She reckons if she does comes across these three Farfolk and their rumee dog, she’ll inquire about earrings and whatnot. Just to have an idea how many totem trays, er—trips up the pass—she’ll need to make before she can afford anything, should she decide to go that route and prove once and for all to Itoti that Itzel Toch is not a rat-haired feral half-made of mud.

Itzel’s mother once told her that all the light-colored blotches on her skin, which cover large parts of her hands, neck, face, and lips, just meant Old Man Chimat liked her so much that he gave her extra kisses when he visited her on her Flower Day, which occurs twenty-eight days after you’re born. Everyone brings you flowers, obviously, and Old Man Chimat comes to bless you at night because, well, good job not getting eaten by a wolf or something during your first few weeks of life, you rumee baby.

The other girls in the village, however, don’t look at the blotches that way. And though Itzel hates to admit it, Gramma Toch won’t really look at them either. That does hurt a little. Especially since now they don’t really have anyone else but each other. Gramma Toch isn’t exactly known as the social butterfly of Tlam’il. Most folks walk by the hut as quick as right possible, head lowered, less they get an earful about this thing or that.

Oh well.

Itzel starts to skip—as this is a clever way to descend the trail more quickly. Two hours more and she’ll be home, just before dark, which is when things can get a little worrisome along the pass when you’re only ten, and you’re alone, and not all the creatures know you once rescued a goblinfolk king from a six-foot cave bear with nothing but your lavi, which even now is tightly sheathed in her sash at her back.

She should be a warrior! Really. She’s seen things. The Farfolk think they’re adventurers, but how come you rarely see them in the valley? Because they’re scared, that’s why! They live in big stone cities surrounded by walls. Or so she’s heard. Sounds cowardly, if you ask her. Her hut is on the edge of the village, with no wall nor nothing for security, just a few stone piles (avo as they’re called) spaced every so many yards apart to let the fey creatures know which side of the world is theirs and which side belongs to the Telemlee. Fey respect those boundaries, believe it or not. All except the untxies who are perverts and sneak in during the night to steal your undergarments.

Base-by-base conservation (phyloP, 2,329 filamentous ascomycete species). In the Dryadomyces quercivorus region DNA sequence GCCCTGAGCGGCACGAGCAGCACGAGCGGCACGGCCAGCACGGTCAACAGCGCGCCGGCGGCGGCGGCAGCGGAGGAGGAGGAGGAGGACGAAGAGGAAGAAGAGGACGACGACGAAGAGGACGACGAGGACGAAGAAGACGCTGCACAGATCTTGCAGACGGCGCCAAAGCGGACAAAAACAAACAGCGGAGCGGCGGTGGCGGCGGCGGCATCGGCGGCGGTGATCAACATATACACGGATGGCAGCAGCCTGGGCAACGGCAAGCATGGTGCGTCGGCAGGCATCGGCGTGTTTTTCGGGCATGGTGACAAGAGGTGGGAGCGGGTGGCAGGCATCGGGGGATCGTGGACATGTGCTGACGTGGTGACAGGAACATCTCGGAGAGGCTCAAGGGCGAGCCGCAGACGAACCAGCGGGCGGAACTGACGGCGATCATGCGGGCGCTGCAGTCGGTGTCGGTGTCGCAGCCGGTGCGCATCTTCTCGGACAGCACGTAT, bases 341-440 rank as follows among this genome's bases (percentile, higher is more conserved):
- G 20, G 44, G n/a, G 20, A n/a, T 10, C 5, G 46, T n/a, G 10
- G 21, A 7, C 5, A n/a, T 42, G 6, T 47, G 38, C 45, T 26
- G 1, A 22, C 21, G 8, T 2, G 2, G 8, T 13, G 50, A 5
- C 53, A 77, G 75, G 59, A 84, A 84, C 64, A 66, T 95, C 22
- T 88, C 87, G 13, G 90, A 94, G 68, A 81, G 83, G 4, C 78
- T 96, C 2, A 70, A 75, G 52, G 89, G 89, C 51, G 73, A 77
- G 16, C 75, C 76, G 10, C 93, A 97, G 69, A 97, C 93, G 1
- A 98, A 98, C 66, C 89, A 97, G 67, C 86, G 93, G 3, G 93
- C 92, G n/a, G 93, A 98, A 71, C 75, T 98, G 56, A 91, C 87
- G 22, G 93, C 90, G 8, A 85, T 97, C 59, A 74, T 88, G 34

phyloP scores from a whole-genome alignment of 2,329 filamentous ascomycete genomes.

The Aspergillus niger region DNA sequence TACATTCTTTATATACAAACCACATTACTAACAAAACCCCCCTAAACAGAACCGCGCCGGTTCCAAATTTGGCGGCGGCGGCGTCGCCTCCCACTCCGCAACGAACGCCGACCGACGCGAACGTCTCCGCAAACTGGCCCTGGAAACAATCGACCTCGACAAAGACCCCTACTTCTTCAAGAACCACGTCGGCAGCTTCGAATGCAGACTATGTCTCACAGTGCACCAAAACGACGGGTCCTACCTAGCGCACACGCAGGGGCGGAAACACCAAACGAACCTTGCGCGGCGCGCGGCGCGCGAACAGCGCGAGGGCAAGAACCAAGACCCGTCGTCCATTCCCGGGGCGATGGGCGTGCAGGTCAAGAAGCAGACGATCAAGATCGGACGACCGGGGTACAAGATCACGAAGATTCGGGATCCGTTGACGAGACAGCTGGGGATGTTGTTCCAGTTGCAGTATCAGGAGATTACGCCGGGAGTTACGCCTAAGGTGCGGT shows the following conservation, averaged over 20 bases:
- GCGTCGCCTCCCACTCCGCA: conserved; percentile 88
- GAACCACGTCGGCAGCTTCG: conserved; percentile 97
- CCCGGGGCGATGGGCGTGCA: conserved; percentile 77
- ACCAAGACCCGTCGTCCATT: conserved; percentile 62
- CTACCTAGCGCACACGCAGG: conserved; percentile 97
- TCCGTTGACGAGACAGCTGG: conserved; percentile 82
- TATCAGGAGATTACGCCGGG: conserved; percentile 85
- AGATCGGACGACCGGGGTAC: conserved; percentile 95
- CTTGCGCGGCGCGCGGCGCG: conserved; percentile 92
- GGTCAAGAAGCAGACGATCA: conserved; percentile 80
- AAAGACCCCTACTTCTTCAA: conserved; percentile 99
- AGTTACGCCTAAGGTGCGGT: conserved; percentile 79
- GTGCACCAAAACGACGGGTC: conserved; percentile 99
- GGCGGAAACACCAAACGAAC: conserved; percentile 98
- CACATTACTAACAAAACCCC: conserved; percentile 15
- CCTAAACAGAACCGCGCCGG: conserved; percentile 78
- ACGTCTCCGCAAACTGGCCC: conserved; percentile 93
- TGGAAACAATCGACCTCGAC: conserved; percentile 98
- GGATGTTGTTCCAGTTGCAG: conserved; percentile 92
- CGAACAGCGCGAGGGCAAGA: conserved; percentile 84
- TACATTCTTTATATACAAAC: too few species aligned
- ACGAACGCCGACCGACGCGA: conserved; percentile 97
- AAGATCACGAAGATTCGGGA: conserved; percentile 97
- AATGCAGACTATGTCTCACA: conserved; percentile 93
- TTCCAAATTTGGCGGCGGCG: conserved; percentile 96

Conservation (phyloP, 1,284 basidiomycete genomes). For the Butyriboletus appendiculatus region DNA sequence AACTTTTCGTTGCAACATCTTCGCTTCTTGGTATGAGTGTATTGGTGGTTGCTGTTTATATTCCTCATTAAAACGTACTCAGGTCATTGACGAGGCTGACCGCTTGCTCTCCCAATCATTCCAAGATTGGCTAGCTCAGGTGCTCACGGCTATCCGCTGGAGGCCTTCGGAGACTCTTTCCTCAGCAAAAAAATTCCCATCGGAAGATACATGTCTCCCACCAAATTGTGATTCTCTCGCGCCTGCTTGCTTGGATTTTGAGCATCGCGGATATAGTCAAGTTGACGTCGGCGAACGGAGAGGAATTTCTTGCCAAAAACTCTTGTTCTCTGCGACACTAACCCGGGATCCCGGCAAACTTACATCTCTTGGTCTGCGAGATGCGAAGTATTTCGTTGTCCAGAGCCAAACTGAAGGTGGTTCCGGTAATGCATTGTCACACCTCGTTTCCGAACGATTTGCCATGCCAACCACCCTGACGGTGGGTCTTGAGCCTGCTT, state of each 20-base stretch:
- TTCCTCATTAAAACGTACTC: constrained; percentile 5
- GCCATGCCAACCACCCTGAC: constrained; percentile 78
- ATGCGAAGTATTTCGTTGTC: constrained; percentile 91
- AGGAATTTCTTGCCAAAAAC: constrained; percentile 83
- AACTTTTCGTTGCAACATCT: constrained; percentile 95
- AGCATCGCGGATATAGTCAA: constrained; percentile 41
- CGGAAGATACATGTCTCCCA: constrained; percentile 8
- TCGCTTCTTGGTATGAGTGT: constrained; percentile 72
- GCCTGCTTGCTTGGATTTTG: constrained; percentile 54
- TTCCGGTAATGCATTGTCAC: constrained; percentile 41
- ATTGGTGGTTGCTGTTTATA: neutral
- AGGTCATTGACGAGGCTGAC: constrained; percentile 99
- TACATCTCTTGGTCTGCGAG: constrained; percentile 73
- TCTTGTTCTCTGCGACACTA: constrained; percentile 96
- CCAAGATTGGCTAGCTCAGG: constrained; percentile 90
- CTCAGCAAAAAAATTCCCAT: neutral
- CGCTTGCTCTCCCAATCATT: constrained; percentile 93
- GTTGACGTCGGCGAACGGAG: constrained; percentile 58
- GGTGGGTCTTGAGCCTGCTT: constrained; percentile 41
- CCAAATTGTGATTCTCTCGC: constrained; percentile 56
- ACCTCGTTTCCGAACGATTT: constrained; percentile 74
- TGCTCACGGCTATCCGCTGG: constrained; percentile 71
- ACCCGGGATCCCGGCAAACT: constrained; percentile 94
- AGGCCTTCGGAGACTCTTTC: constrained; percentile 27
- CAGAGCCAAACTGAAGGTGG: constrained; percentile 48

But the point is, some nights, when she has to go out to relieve herself, the forest is right there, staring back at her. Raw nature. The abyss of darkness. It will fatfishing eat you. Could the fancy Farfolk deal with that? No stone wall to protect them, the babies?

She doubts it.

She could best any one of them.

Which is the exact thought she is having when she stumbles across exactly four of them blocking the road, each armored in heavy hide and billowing clocks, their faces weathered and mean. An assortment of clan axes, knives, and swords dangle freely from their belts. The biggest among them, a real monster with shoulders like hilltops, steps towards her. He’s bald, but what he lacks on his head, he’s made up for on his chin. Really. A bird could nest in that tangled red bush of a beard.

He’s also got orange half-moons painted under his eyes and an orange bar smeared across his forehead. It’s how the Farfolk mark their clans—hearths as they call them—and it has some religious importance, though she’s never seen orange markings before, only white, like Uncle Tico’s wife.

As he towers over her, as his frame blocks out the sun, she’s consumed by darkness and shadow. She doesn’t even have time to use her magic whistle, the one she carries around in her hidden skirt pocket for times just like this. What’s the point then, really, to carry that blasted thing everywhere she goes if she’s not clever enough to use it when there’s a foreign brute breathing down on her? Interesting story how she got the whistle, though.

Probably best told another time.

The other three Farfolk saunter up until she’s almost surrounded. She’s heard from what she considers very credible sources that some Farfolk are cannibals.

And these four look real hungry.

“Oh, fatfish,” she thinks aloud.



ITZEL AND THE FARFOLK
COMING MAY 2022!